Joe Biden‘s critics are claiming the president “lied” about the size and promptness of stimulus checks promised during campaigning in the Georgia runoffs.
The #BidenLied hashtag began trending on Twitter on Sunday after the Democratic Party shared a tweet that outlined Biden‘s plans to get $1,400 checks to most Americans—on top of the already agreed $600 payments.
“[Biden] will build on the $600 down payment provided by Congress last year, sending an additional $1,400 to households across America, totaling direct payments to $2,000 per person,” the party posted on Saturday.
Biden announced his $1.9 trillion “American Rescue Plan” on January 14, when he said: “We will finish the job of getting a total of a $2,000 in cash relief to people who need it the most. The $600 already appropriated is simply not enough.”
A White House press release issued six days later specifically cited the president’s plans to send out “$1,400 per-person checks.”
Podcast host Ryan Knight, who has been involved in a campaign calling for a new political party for progressives, was among the loudest voices making the claims.
Knight and others using the hashtag cited comments made by the president during campaigning during the Georgia runoffs in early January, which resulted in the election of Democrats Jon Ossoff and Raphael Warnock.
“By electing Jon and the reverend [Warnock] you can make an immediate difference to your own lives, the lives of the people all across this country… because their election will put an end to the bock in Washington on that $2,000 stimulus check,” Biden told a rally in Atlanta on January 4, the day before in-person voting began.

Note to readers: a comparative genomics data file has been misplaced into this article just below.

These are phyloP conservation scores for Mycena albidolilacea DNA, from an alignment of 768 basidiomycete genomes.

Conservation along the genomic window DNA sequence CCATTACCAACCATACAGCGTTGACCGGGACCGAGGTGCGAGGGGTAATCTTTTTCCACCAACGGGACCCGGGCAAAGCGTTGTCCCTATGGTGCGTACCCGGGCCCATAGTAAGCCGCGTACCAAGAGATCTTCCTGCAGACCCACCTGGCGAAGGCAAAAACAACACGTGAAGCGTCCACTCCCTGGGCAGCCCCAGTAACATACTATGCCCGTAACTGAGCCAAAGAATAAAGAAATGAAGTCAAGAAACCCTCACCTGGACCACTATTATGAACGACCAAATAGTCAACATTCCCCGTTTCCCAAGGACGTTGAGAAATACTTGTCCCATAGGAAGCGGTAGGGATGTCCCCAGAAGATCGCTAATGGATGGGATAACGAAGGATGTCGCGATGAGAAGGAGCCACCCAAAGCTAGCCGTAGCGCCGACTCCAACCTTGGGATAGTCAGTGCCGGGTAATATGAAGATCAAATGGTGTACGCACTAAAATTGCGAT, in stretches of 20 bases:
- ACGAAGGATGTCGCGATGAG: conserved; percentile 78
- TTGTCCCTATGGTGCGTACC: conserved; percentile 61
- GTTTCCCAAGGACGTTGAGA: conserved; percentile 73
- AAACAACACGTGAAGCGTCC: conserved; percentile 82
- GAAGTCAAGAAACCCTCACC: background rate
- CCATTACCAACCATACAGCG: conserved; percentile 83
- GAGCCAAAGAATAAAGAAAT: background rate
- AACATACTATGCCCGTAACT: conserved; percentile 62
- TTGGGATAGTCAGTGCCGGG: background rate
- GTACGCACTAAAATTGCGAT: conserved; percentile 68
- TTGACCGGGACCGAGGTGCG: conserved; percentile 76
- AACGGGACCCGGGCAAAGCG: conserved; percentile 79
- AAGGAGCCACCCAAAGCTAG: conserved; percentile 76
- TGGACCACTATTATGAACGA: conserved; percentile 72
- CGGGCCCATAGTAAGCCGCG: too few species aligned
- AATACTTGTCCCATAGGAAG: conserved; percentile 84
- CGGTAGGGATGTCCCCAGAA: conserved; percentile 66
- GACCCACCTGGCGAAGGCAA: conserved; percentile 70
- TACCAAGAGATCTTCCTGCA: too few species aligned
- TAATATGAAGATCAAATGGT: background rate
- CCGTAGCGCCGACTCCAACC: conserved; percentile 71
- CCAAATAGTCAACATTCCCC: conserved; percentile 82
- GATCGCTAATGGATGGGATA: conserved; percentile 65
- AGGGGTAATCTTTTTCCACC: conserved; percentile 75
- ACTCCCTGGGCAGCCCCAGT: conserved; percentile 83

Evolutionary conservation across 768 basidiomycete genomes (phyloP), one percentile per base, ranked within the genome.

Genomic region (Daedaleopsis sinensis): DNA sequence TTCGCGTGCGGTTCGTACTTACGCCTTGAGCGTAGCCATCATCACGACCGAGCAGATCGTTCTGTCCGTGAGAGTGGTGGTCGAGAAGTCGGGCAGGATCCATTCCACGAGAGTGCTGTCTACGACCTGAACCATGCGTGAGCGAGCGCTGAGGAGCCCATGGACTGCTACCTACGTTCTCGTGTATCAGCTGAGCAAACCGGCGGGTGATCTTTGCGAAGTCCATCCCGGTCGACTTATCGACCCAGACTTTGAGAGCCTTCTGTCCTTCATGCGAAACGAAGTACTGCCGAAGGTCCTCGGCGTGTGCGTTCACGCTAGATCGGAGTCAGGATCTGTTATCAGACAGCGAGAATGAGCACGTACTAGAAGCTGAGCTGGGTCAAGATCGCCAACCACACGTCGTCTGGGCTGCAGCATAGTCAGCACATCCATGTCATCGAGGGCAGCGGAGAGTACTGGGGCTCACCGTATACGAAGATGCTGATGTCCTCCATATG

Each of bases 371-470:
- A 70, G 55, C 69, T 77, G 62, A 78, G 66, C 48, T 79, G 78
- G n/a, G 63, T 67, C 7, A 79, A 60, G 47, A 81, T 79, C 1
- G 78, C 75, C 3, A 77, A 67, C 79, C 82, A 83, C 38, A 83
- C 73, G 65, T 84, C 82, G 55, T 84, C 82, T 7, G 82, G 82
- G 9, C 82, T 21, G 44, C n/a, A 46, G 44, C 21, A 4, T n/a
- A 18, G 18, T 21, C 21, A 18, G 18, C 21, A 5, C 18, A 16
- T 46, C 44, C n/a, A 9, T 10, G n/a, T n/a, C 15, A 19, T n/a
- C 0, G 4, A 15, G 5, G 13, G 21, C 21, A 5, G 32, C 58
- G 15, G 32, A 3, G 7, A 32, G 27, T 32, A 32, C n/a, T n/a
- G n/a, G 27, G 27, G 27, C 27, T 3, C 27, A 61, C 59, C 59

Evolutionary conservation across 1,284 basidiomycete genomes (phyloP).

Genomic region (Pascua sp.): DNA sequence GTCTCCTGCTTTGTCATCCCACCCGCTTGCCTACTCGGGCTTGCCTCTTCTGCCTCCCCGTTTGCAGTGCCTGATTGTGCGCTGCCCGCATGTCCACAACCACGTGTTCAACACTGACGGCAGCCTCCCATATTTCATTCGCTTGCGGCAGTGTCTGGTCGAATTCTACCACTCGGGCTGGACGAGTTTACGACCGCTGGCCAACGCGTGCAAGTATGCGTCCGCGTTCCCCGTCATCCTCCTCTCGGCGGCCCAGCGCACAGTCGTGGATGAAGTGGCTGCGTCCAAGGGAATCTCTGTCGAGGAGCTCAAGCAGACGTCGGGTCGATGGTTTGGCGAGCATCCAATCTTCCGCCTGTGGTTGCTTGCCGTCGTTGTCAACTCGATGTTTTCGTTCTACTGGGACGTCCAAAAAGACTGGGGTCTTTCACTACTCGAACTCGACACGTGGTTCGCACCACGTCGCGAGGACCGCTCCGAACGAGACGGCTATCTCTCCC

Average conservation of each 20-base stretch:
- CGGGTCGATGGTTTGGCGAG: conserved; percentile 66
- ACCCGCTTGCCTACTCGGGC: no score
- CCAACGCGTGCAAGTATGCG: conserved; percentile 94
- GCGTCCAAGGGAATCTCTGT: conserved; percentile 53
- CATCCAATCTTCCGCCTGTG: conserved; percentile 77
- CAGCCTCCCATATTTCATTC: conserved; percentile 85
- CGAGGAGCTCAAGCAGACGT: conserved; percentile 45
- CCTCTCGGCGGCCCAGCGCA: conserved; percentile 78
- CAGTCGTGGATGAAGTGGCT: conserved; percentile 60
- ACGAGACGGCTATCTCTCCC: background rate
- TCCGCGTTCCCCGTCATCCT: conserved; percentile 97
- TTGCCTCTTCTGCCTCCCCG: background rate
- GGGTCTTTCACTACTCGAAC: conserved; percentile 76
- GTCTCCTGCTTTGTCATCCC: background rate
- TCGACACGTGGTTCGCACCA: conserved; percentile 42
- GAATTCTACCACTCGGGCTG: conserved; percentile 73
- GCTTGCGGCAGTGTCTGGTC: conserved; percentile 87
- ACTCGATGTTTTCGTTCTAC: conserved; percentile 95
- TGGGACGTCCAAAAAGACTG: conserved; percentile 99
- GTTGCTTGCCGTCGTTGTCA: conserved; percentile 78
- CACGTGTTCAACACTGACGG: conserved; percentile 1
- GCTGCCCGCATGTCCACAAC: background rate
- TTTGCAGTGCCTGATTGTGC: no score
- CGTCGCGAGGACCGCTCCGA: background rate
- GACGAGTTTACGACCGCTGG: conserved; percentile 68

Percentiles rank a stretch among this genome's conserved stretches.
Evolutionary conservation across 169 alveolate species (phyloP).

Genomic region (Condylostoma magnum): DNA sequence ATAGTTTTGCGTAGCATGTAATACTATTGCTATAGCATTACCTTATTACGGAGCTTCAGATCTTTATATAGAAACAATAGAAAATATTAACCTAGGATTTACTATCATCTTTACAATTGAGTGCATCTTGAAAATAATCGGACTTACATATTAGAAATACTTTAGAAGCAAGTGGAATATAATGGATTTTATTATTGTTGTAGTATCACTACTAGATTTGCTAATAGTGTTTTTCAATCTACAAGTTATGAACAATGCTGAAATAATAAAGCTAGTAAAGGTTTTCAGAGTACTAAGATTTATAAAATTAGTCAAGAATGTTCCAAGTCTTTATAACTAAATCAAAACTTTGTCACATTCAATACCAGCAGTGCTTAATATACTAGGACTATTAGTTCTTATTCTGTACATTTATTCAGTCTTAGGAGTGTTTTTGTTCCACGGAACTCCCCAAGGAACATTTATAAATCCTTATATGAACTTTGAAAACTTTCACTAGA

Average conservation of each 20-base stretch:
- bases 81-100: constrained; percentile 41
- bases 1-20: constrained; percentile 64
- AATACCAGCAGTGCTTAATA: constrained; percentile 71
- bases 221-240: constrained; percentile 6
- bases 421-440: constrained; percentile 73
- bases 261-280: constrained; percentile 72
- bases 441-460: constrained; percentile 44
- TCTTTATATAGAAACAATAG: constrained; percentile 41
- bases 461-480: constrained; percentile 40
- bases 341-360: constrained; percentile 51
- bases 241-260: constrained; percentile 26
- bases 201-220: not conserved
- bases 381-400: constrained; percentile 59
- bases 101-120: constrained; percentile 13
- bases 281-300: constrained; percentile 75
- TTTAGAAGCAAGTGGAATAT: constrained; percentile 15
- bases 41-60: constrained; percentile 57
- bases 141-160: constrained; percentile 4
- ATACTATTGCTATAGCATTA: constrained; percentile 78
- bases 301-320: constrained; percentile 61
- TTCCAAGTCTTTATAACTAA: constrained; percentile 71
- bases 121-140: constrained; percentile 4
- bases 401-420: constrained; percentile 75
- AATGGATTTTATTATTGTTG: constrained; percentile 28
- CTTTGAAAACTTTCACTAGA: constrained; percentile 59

“That money that would go out the door immediately to help people who are in real trouble.”
The extra $1,400 checks have not yet been released, 10 days since Biden was sworn into office.
President Biden has signed a raft of executive orders since entering the Oval Office on January 21. Those orders, which do not require Congress’ approval, have included increases in federal food assistance and attempted to streamline the delivery of stimulus checks the $600 checks.
However, Biden has faced criticism from both conservatives and progressives over his $1.9 trillion stimulus package and it not having successfully passed into law.
Not all aspects of his package have found bipartisan support and a successful deal could take months of negotiations during a time when millions of Americans are continuing to struggle due to the pandemic.
White House press secretary Jen Psaki told reporters last week that Biden‘s “clear preference” is to pass a bipartisan bill, adding “we’re also not going to take any tools off the table.”
Without enough Republican support to pass the plan, the Democrats could try to pass it using budget reconciliation rules, which require a simple majority.
Experts have predicted that a package, including the fresh $1,400 payments, will be signed off between mid-February and the end of March.